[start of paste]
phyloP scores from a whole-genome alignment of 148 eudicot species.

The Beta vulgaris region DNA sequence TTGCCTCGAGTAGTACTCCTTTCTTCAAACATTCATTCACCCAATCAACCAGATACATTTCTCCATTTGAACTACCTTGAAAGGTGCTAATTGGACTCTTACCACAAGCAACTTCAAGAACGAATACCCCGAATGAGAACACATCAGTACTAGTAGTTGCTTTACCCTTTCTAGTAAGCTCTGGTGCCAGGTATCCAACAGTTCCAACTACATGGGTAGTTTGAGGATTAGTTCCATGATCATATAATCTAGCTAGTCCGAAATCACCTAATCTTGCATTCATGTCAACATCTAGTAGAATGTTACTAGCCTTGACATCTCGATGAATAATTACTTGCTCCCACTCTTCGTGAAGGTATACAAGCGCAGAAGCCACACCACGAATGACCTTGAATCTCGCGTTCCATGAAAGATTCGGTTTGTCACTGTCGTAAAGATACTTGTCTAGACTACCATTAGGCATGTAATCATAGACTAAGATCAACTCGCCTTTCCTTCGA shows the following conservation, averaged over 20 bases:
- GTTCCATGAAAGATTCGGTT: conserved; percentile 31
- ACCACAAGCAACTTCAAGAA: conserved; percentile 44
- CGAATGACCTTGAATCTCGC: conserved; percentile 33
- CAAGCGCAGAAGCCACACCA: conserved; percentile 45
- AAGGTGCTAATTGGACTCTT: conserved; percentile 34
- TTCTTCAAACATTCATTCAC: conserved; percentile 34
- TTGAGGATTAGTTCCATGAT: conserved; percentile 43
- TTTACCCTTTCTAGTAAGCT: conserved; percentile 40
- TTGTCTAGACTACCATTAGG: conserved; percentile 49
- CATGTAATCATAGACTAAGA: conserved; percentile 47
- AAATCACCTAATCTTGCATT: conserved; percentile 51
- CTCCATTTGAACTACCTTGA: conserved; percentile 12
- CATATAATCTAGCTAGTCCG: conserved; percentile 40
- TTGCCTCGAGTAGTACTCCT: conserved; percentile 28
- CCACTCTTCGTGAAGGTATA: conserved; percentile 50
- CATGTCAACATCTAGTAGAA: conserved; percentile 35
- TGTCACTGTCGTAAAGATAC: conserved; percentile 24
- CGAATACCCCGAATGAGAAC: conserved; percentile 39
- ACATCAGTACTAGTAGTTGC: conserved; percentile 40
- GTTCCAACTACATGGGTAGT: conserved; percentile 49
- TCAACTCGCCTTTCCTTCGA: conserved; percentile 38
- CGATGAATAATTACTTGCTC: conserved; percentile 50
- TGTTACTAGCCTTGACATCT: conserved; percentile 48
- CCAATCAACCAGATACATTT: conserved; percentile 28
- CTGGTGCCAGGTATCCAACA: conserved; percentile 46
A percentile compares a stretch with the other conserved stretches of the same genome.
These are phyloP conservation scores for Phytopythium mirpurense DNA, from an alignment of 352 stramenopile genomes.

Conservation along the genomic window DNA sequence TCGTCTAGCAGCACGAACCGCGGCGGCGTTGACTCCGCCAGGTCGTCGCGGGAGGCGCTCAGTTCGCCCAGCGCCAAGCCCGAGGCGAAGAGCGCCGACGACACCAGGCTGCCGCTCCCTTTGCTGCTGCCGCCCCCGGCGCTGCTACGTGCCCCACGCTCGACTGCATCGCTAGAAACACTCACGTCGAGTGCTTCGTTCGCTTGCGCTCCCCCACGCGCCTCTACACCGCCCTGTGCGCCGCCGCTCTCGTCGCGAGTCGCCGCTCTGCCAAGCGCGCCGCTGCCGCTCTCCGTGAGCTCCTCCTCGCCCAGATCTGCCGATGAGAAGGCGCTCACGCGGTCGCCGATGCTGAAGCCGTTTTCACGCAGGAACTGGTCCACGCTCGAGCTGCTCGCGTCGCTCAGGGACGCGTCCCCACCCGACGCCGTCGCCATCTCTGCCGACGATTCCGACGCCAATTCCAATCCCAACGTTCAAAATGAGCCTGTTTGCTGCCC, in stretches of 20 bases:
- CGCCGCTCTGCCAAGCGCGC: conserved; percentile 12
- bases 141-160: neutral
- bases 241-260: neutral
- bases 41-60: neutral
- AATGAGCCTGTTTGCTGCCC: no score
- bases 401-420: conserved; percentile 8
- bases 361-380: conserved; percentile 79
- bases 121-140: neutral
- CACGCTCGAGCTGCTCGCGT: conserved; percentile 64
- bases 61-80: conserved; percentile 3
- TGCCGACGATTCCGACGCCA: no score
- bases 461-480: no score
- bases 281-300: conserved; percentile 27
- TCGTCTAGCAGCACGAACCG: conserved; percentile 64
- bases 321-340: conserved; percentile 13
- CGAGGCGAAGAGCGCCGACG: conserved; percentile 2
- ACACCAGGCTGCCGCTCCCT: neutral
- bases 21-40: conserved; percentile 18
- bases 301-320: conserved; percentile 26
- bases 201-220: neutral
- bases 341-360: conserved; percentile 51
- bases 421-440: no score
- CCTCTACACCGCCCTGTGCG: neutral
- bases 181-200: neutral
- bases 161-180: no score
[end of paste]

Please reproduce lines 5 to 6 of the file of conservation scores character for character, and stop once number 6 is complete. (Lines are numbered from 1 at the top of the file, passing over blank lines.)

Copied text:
- CGAATGACCTTGAATCTCGC: conserved; percentile 33
- CAAGCGCAGAAGCCACACCA: conserved; percentile 45